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DOL Fiduciary News: April 3, 2017

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IMOs to DOL: Delay Rule and Fix Our Exemption

InsuranceNewsNet; March 31, 2017

The Department of Labor continues to post comments and petitions it received on its proposal to delay the controversial President Obama-authored fiduciary rule by 60 days.

The comment period closed March 17 and the DOL sent its delay rule to the Office of Management and Budget Wednesday.

As of Friday morning, the DOL reported 1,105 comments and 24 petitions. Perhaps the most interesting comment letter came from Bradford P. Campbell and Bruce L. Ashton, lawyers with Drinker Biddle & Reath in Los Angeles.

They wrote in support of the delay, but for different reasons than other commenters. The pair represents several insurance or field marketing organizations seeking “financial institution” status under the rule.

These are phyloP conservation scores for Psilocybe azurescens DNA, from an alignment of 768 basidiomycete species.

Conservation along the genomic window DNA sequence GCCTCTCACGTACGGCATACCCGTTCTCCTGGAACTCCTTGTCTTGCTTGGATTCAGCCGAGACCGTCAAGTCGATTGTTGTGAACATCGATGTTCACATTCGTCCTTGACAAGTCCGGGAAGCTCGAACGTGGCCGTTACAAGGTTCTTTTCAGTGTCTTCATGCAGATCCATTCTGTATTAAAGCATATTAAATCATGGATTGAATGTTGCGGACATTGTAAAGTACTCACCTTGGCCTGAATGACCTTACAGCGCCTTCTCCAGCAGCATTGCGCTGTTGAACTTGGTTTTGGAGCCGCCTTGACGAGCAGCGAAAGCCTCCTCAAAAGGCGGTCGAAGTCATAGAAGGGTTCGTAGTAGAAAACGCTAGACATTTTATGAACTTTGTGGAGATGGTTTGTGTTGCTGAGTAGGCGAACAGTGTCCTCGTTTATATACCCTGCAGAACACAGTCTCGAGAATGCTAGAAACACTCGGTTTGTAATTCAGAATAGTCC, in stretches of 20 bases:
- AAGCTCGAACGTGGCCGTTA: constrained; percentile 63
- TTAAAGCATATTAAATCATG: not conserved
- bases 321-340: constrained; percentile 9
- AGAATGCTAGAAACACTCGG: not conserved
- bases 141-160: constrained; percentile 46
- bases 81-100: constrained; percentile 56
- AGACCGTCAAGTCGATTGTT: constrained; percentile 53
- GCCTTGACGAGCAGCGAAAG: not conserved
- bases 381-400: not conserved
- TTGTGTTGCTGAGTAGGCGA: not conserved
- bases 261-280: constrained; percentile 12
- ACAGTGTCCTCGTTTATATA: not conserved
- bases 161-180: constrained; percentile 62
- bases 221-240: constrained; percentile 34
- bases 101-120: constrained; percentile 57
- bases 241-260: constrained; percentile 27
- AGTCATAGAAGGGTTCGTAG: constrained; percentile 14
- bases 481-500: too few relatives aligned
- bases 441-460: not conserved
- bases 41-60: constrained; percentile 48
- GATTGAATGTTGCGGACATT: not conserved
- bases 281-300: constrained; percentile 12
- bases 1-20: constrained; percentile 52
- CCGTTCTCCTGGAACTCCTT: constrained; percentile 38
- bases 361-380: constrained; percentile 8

DOL Fiduciary Rule Winners and Losers

Think advisor; April 3, 2017

As the Department of Labor at press time continued to grapple with whether to delay the effective date of its fiduciary rule (the consensus: a delay from the original April 10 date to June 9), industry players and lawmakers were busy telling Labor in comment letters why such a delay was warranted — or not.

While the jury is still out on the fiduciary rule's ultimate form, industry observers agree that there will be definite winners and losers — be they products, industry players or consumers — post Labor's decision to either modify the fiduciary rule or eventually kill it.

Hidden Fees Show How Investor Protections Can Backfire

Kiplinger, April 2017

After several years of lobbying and debate, the Department of Labor’s fiduciary rule — which requires financial professionals to act in the best interests of their clients — hit yet another snag.

The rule was scheduled to go into effect April 10, but the DOL announced in early March a proposed 60-day extension until June 9. And it’s even possible the regulation will be rescinded.

Regardless of the timeline or the results of the required analysis, the industry is already changing. And, unfortunately, it may not be for the better.

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